[MUD-Dev] Efficient AI?

Hans-Henrik Staerfeldt hhs at cbs.dtu.dk
Thu May 19 03:04:38 New Zealand Standard Time 2005

On Tuesday 22 March 2005 20:15, Douglas Goodall wrote:

> Neural Networks can always be hard-coded. Unless I'm
> confused... I'm not an AI expert. Here's my reasoning: NNs can be
> represented as Cellular Automata, which can be represented as
> k-tape TMs, which can be represented as single-tape
> TMs. Hard-coding doesn't have to remove their ability to "learn,"
> but making a "learning" single-tape TM would be... challenging.

To be more precise, artificial neural networks can be implemented in
a read-only optimized way, that rules out training in any real sense
- 'challenging' as you put it.

> I'm not sure how converting the NN to a hash would be an
> improvement over starting with a static method. Cellular Automata
> could be a bit faster than a Neural Net, and even I coudl convert
> a NN to CA. However, if you want the CA implementation to keep
> learning, "training" would be tricky. Or so I imagine. Did I
> mention that I'm not an AI expert?

Having written the text below, i realize now how it fits very poorly
with the title of this thread - my apologies!

If I were to go with some AI model, it would be hidden Markov chains
that are carefully designed to sample the world state over time, and
structured to mirror the situations you want to have behaviour
for. This way you can fit a behaviour over time, as well as
recognize an event series you are currently in. The Markov chain
method is superior to simple hashing in that it is less prone to
rejecting a model because of a small change in a single
parameter. It is inferior in that it is much more hard to implement
and takes way more CPU cycles actually to run.

Your model would have 'Exit' nodes all over describing 'Here I am in
the series of events i expect to come, and this node tells me what
action to take.', and have a behaviour related to any such exit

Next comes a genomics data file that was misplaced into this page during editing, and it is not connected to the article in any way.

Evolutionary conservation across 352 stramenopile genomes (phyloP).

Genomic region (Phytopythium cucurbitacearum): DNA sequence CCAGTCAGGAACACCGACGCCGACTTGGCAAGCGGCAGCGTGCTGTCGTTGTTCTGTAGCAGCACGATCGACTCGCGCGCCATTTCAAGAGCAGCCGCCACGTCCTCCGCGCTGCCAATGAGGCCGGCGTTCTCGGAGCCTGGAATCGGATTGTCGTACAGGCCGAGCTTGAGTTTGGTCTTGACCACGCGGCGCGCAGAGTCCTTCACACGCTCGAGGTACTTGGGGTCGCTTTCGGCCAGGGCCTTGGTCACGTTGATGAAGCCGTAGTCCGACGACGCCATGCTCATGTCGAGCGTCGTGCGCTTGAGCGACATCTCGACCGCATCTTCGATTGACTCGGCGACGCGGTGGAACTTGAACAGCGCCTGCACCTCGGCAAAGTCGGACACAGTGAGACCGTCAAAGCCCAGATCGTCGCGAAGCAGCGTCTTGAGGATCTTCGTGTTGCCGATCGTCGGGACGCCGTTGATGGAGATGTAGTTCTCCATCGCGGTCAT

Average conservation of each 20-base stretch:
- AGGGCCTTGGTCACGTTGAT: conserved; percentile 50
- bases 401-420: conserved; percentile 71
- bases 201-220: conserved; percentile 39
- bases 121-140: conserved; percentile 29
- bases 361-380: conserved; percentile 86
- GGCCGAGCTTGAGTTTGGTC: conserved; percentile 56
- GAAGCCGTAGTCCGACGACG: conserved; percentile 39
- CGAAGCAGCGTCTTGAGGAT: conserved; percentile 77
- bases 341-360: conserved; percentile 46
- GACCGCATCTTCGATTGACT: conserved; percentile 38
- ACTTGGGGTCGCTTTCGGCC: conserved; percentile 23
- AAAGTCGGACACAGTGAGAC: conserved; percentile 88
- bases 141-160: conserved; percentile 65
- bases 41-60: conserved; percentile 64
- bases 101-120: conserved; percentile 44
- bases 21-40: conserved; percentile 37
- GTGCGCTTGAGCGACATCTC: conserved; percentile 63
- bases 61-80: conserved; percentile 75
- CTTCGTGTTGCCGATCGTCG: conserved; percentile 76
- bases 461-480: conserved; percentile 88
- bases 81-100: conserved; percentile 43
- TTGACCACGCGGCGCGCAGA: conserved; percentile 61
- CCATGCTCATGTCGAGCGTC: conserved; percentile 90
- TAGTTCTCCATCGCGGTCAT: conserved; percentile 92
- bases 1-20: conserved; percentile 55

node. This model is of course self-amplifying, as the reaction
becomes part of the model, where the AI would pick the path to the
next exit-node with a high probability. The model would also have
loop-nodes ensuring that 'unimportant' events that can be ignored
for a given event series.

Each 'situation' the AI should recognize would then have its very
own model. The AI would continuously evaluate its models to guess
which (more than one) situation it is currently in, as well as what
to do, by fitting the logged events to the markov models and getting
probabilities. As time is modeled here, the time at which to take
action can also be modeled.

This also gives the opportunity to detect a 'new' situation. That
would be situations where none of the models fit the previous events
very well.  Im not suggesting some magic algorithm to 'discover'
their structure, but the 'situation' could be dumped for a developer
to look over and make sense of.

Getting good data for the models could involve building your world
state sampling system, and following an NPC around and then
annotation which situation it is in at given times, and suggesting
actions to take. This would give you some samples of timed world
states that you can use to develop your models. Finding common
patterns etc. Having build an initial model, you can hope to refine
its world state probabilities by continuing to train! it with more
such sampling, now in a more automated fashion.  (indication yes/no)
to given suggested actions.

You could try to make the models evolve by either training or some
modification scheme, modifying probabilities or inserting nodes into
the model by some heuristic (sounds simple, but doing it well is

Then, finally, I will assume you have a supercomputer to run your
game on, as well as do your data analysis :P

--Hans-Henrik Stærfeldt
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